In Persuasion Nation

In Persuasion Nation

by George Saunders


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From the #1 New York Times bestselling author of the Man Booker Prize-winning novel Lincoln in the Bardo and the story collection Tenth of December, a 2013 National Book Award Finalist for Fiction.

Talking candy bars, baby geniuses, disappointed mothers, castrated dogs, interned teenagers, and moral fables—all in this hilarious and heartbreaking collection from an author hailed as the heir to Kurt Vonnegut and Thomas Pynchon.
"The first thing you ought to know is that Saunders is the funniest writer in America... [But] Saunders's laughs are a cover, a diversion, beneath which reside some profoundly serious intentions regarding the morality of how we live and hte power of love and immanent death to transform us into vastly better creatures... I can't think of another writer who would try to do what Saunders is doing, or anything close to it. This is an important book."—The Nation

"Saunders is a hilarious, wicked, and pitch-perfect satirist of our times, of course, but for a satirist he has a whole lot of heart."—Esquire

Product Details

ISBN-13: 9781594482427
Publisher: Penguin Publishing Group
Publication date: 03/06/2007
Edition description: Reprint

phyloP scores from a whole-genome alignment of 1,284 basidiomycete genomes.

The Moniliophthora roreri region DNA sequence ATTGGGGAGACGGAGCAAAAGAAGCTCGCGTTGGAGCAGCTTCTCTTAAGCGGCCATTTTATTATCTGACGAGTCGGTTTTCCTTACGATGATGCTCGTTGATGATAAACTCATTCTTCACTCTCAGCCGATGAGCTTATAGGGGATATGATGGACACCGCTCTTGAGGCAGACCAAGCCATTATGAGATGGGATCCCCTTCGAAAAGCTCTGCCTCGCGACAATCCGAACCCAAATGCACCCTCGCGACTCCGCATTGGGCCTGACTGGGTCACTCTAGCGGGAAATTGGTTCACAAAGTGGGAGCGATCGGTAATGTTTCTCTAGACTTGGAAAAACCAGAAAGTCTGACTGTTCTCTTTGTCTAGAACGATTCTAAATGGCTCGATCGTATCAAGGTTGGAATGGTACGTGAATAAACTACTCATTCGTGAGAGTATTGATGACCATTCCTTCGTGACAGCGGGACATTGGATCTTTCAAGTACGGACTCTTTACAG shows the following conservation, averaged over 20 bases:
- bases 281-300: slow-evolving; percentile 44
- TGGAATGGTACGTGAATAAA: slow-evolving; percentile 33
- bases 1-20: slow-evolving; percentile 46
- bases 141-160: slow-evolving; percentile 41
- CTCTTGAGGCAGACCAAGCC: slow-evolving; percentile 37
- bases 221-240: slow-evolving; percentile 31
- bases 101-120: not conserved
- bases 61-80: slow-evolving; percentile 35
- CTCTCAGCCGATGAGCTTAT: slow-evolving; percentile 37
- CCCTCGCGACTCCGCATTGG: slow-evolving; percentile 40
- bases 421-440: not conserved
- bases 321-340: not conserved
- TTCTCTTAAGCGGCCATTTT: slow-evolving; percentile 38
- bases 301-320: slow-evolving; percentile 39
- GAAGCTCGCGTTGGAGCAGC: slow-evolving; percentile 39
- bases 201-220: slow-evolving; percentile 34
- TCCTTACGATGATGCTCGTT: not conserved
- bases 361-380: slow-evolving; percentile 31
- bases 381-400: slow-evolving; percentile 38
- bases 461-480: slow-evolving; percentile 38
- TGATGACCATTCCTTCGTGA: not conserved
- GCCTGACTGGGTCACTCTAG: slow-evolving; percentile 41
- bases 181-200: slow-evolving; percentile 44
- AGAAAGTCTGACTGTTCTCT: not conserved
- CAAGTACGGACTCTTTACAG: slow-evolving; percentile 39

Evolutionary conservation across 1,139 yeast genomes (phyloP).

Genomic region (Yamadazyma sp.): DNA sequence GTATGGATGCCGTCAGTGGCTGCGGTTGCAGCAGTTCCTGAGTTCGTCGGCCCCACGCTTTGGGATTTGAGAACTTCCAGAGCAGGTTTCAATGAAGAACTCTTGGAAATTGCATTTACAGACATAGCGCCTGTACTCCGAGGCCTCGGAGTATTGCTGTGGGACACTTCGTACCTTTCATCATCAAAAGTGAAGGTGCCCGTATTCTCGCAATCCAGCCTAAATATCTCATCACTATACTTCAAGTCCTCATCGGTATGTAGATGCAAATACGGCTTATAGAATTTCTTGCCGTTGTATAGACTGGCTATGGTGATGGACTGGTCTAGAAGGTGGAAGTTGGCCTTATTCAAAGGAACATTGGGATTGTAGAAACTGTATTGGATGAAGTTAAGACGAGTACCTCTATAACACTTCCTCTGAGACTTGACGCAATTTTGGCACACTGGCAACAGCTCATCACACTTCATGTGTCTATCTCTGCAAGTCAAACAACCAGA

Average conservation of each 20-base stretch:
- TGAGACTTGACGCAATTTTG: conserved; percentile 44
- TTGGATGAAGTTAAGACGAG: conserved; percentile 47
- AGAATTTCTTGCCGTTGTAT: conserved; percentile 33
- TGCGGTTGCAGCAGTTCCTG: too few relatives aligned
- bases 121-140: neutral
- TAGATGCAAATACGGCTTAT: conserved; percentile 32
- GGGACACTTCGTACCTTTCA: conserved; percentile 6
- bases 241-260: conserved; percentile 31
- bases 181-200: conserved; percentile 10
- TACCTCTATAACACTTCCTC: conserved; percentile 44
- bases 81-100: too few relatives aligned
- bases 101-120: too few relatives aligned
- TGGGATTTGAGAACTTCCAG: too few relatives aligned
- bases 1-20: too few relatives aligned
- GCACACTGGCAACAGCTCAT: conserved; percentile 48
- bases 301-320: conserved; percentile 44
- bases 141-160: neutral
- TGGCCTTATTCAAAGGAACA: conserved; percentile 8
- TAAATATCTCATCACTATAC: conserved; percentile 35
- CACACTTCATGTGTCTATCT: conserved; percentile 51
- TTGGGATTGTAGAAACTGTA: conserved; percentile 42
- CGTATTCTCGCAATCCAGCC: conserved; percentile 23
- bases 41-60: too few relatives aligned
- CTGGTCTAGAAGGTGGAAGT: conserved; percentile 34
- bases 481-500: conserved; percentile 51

Pages: 256
Sales rank: 314,032
Product dimensions: 5.20(w) x 8.00(h) x 0.65(d)
Age Range: 18 Years

About the Author

George Saunders is the Man Booker Prize-winning author of Lincoln in the Bardo; Tenth of DecemberIn Persuasion NationThe Brief and Frightening Reign of PhilPastoraliaCivilWarLand in Bad DeclineThe Braindead Megaphone; and a children's book, The Very Persistent Gappers of Frip. His work appears regularly in the New YorkerHarper's and GQ. In 2006, he was awarded a MacArthur Foundation "genius grant." In 2000, The New Yorker named him one of the "Best Writers Under 40."  He is a 2013 National Book Award Finalist for Fiction. He teaches at Syracuse University.

What People are Saying About This

From the Publisher

"Back when Philip K. Dick asked, 'Do Androids Dream of Electric Sheep?' who could have imagined that George Saunders would answer?... Saunders's caustic wit, imaginative flair, and the ping-pong speed of his dialogue are on full display here." — Los Angeles Times

"Leaves you startled and hushed, grateful to be alive and to be reading." — Associated Press

"Insanely inventive... Stunningly effective... The surreal Saunders magic is working." — New York Times Book Review

"Ludicrously funny and outrageously prescient... Saunders's finest gift... is to construct a story of absurdist satire, then locate within it a moment of searing humanity." — The Boston Globe

"Pynchon-meets-Wonder Showzen." — Entertainment Weekly

Customer Reviews

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In Persuasion Nation 4 out of 5 based on 0 ratings. 17 reviews.
edwinbcn on LibraryThing More than 1 year ago
Not funny, over the top, ridicule as a result of lack of true imagination, this book was very disappointing.
pharmakos555 on LibraryThing More than 1 year ago